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Heels down - Is it really that important?

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        02-18-2013, 05:52 PM
      #21
    Trained
    I also have the "can't get heels down problem". As for trying to stretch things out, be very careful. I managed to create severe pain in my right ankle simply by standing in the stirrups and allowing the weight to sink down into my heels. My horse was grazing at the time so no movement, bouncing, anything was going on and something still went wrong. One minute all was good, the next I felt a pop, something overflexed down there, and I was in excruciating pain for over 2 weeks. I'm still very guarded about really flexing that heel since it's been tender ever since whenever I try to get that heel down despite the fact that it happened 6 months ago.

    Hopefully heels down is just a finishing step of the rest of the lower leg being in the right position, because mine will never me optimum either.
         
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        02-19-2013, 12:06 AM
      #22
    Showing
    Puck, good point - if you're going to stretch your achilles and try to gain more flexibility, do it over time, it won't happen overnight or even within the same week or two. I nearly had the same experience - I felt something pop and there was quite a bit of pain, but it didn't last.. thank goodness. Stretching into heels down has also aggravated my bad knee...
         
        02-22-2013, 05:48 PM
      #23
    Foal
    I've been having the same problem for a while now as well! Stretching might help.
         
        02-22-2013, 09:32 PM
      #24
    Weanling
    Throwing in my two cents, but I also have very short, tight Achilles tendons.

    As a child I was always given grief by various instructors for my poor heels. As an adult I was diagnosed with those short tendons, had surgery on one (BIG mistake), and it's just something I have to live with... and explain to every instructor I run across.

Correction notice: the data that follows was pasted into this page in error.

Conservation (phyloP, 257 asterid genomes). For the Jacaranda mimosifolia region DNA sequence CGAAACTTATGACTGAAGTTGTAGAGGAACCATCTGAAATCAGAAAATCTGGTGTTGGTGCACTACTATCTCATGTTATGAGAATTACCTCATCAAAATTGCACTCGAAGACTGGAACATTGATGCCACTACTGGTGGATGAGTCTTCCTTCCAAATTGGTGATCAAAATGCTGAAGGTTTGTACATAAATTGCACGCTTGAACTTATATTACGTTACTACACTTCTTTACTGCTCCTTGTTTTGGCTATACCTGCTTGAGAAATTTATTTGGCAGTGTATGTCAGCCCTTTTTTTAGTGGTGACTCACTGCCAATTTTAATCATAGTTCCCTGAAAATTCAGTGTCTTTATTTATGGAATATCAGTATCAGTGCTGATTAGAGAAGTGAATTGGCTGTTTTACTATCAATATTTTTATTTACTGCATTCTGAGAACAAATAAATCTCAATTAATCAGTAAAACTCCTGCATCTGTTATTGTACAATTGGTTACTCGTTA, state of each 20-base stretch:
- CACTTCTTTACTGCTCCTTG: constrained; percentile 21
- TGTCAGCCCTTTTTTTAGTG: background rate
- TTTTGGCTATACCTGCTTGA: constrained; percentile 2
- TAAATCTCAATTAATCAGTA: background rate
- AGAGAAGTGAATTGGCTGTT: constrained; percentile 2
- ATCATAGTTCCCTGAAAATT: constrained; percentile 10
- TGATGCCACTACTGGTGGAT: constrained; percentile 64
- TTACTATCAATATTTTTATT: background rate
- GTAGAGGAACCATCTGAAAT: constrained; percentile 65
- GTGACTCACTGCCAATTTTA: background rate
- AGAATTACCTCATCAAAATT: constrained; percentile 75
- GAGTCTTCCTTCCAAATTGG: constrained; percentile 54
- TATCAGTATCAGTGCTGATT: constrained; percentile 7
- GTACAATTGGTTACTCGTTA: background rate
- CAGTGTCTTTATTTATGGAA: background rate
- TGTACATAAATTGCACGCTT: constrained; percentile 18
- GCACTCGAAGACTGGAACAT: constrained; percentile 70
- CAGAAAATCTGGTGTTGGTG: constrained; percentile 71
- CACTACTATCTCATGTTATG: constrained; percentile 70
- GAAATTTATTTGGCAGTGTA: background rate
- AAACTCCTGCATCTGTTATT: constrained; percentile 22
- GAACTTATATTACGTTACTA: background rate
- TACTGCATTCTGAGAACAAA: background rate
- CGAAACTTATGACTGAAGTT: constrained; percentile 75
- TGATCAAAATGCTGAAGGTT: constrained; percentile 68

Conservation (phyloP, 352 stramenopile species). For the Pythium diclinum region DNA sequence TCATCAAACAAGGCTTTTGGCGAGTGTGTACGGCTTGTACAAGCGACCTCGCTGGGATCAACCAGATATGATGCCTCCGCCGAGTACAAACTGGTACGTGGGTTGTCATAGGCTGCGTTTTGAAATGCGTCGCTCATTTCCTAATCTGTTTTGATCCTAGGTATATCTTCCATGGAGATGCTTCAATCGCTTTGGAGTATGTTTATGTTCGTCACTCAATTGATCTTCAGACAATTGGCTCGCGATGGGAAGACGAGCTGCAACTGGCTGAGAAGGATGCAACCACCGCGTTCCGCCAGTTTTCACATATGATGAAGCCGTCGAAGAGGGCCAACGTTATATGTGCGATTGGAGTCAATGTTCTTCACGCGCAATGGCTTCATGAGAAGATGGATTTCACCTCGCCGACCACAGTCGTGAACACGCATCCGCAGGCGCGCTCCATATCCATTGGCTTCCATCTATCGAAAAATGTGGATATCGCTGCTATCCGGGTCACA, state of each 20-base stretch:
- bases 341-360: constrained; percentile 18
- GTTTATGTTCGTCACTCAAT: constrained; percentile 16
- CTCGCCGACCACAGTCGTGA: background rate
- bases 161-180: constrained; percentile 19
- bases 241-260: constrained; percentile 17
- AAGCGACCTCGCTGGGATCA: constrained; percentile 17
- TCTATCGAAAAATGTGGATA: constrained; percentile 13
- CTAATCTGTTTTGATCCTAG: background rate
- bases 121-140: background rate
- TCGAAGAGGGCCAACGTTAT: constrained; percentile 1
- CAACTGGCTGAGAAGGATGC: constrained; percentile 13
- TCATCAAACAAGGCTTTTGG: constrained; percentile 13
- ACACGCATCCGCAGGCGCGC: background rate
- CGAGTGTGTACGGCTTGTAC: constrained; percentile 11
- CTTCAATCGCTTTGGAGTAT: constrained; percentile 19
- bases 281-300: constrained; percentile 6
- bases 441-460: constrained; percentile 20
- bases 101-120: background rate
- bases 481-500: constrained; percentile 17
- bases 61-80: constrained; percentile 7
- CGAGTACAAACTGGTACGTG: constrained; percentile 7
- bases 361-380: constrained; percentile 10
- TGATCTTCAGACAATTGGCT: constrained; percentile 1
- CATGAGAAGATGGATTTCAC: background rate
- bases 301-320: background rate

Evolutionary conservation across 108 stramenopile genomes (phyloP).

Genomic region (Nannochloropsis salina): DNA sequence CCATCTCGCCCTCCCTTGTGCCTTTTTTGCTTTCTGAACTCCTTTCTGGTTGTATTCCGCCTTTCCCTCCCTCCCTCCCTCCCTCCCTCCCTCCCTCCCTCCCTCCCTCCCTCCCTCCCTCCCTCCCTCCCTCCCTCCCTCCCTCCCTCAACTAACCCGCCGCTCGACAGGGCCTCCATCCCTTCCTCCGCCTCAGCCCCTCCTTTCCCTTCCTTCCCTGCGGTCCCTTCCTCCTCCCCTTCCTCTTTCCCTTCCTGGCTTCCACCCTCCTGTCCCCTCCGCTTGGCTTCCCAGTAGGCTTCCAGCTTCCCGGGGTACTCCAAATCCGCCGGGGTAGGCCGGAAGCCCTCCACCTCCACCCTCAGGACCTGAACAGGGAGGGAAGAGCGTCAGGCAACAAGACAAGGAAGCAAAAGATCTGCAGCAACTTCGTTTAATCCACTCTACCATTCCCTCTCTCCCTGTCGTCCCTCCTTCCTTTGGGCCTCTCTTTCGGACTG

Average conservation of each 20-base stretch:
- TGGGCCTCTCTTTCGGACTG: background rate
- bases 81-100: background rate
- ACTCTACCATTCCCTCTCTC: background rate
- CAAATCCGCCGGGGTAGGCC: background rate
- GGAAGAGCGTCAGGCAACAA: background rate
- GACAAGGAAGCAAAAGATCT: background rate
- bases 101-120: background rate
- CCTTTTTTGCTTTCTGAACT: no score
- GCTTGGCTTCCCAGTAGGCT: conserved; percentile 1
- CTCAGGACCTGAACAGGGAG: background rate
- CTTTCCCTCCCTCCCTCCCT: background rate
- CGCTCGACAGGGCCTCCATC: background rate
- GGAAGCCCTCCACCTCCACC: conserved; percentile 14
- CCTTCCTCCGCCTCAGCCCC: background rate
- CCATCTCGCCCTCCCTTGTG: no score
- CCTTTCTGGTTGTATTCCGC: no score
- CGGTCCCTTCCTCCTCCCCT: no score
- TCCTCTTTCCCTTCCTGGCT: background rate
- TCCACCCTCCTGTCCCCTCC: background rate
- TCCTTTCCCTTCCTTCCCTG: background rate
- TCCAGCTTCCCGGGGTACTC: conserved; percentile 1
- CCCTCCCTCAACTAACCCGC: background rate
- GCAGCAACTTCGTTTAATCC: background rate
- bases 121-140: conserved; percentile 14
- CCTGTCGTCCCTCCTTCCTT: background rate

I agree that over time, your heels will stretch a bit more. But it angers me that some people consider those of us with problematic heels to be less-accomplished riders than those who can naturally flex their heels down to the ground. It unfortunately also puts me at a huge disadvantage in the eq ring. But oh well.. we weren't all created equal. :)
         
        02-22-2013, 11:08 PM
      #25
    Trained
    Don't worry heymckate, it happens with everything in riding. I do t have issues with my heels, but I have very short musculature legs with a significant booty and a tiny waist - possibly the worst body type for a Dressage rider!
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        02-23-2013, 05:05 PM
      #26
    Foal
    As long as your weight is in your heels, then you should be fine. That's the whole point of the "heels down"; it's to keep you balanced in the saddle, especially if your horse trips. Let your trainer know about it and maybe she can help you :)
         
        02-25-2013, 10:37 PM
      #27
    Yearling
    I read in Practical Horseman magazine in an article - I THINK it was Rodrigo Pessoa, but maybe not - that your heels should not be crammed down. Instead, toes should be up. The toes up helps with balance, and while it's good to have weight in the heel, the cramming is excessive and does something to your legs, but I don't quite remember what that was...

    ANYWAY, TOES UP GUYS!
    heymckate likes this.
         

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